Limited Tourist Visas for Russians

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Lithuanian President Gitanas Nausėda says he supports calls for the EU to stop giving out tourist visas to Russian citizens, saying that “all of Russia” must feel the consequences of the war in Ukraine. “I’d support all measures, including this one, which would very clearly show the aggressor its place,” he told reporters on August 31. According to Nausėda, the war was started by Russia and not just President Vladimir Putin.

“The Russian people support this war, at least for now,” the Lithuanian president said. “Russia must feel the consequences of this war: not only Putin, but all of Russia. Because, unfortunately, this is Russia’s war,” and at a time when innocent blood is being shed in Ukraine, a very large number of people in Russia agree with the  war.

The Czech Republic, which currently holds the rotating EU presidency, has proposed that a visa ban for all Russian citizens be added to the bloc’s sanctions on Moscow. These measures are expected to be discussed at EU foreign ministers’ meeting next week. Berlin opposes such a move.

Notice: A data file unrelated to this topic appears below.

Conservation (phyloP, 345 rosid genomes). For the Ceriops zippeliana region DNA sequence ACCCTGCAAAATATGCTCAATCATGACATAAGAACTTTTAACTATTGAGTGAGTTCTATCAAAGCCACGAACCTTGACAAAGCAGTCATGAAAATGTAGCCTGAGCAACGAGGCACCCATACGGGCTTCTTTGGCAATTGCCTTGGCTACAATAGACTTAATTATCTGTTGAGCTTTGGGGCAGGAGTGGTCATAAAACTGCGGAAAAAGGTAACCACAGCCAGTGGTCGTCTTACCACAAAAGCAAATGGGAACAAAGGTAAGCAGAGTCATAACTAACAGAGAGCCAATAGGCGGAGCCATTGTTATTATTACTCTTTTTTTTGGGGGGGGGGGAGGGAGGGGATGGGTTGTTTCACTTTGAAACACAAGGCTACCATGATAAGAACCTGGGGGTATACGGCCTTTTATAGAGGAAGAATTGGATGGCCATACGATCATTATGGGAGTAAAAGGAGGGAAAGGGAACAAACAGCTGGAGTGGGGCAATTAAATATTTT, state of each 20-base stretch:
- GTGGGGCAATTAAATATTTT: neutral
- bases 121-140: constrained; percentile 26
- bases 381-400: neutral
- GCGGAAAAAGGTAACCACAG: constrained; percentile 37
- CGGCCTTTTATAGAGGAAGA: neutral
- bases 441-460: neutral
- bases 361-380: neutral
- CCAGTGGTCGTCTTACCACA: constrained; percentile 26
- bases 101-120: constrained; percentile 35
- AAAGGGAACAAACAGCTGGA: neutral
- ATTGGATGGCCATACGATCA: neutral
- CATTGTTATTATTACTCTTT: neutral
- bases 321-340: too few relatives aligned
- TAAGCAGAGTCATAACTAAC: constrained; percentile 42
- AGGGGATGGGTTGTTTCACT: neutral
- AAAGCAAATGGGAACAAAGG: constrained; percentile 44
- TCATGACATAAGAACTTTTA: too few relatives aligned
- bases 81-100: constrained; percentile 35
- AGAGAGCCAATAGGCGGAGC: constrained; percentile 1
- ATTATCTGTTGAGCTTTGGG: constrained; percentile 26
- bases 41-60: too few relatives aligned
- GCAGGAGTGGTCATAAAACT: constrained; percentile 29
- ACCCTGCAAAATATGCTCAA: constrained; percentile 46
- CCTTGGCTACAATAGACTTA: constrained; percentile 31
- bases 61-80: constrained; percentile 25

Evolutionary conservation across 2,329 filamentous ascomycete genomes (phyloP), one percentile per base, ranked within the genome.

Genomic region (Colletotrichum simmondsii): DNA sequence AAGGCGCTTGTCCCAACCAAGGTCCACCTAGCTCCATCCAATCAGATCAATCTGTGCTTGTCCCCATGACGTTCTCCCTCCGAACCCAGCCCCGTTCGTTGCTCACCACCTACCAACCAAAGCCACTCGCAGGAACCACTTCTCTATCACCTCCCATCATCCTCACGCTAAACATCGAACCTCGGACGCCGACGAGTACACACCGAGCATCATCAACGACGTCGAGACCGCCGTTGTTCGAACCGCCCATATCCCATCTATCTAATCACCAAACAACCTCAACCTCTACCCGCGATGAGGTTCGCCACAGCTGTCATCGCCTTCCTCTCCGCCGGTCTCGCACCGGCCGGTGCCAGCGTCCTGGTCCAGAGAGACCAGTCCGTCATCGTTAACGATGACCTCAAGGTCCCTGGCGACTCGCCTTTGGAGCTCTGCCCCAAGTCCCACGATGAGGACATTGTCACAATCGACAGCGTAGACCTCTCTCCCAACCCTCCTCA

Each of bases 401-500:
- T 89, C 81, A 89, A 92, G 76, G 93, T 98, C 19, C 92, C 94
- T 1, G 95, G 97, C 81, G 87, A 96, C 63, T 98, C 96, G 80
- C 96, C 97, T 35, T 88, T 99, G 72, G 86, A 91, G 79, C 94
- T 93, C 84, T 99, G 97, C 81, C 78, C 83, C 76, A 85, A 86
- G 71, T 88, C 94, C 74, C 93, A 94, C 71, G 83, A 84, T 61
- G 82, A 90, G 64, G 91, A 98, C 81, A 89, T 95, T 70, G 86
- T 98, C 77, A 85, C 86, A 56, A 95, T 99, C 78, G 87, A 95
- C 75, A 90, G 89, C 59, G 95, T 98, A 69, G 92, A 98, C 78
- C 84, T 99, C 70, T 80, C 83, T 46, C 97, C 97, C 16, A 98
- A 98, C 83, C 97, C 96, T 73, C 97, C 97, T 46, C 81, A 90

The Baltic countries, Poland and possibly Finland are considering a regional solution to bar Russian tourists from entering their territories if no bloc-wide agreement is reached.

According to Nausėda, it will be difficult to reach a consensus in the EU and he would support regional restrictions if the talks fail.

“Will we come to such a decision? It won’t be easy. But I remember that [agreeing on] the EU candidate status for Ukraine was also difficult and at one point seemed impossible. Anything is possible if you have a very clear goal and make every effort to achieve it,” the president said.

“If we fail to reach a common solution in the near future, then, yes, we will certainly think about a regional format,” he added.

In such a case, as many countries as possible will be invited to join, according to the Lithuanian president. “If it is only the Baltic states, it will only be a measure of limited effect, and probably not very scary for the aggressor. But if we manage to reach a significantly broader consensus, first among the countries closest to Russia, it will be a more effective measure,” he said.

Lithuania was one of the first EU countries to stop issuing new Schengen and national visas to Russian citizens. Tallinn has recently gone a step further, barring entry to Russian tourists with Schengen visas already issued by Estonia.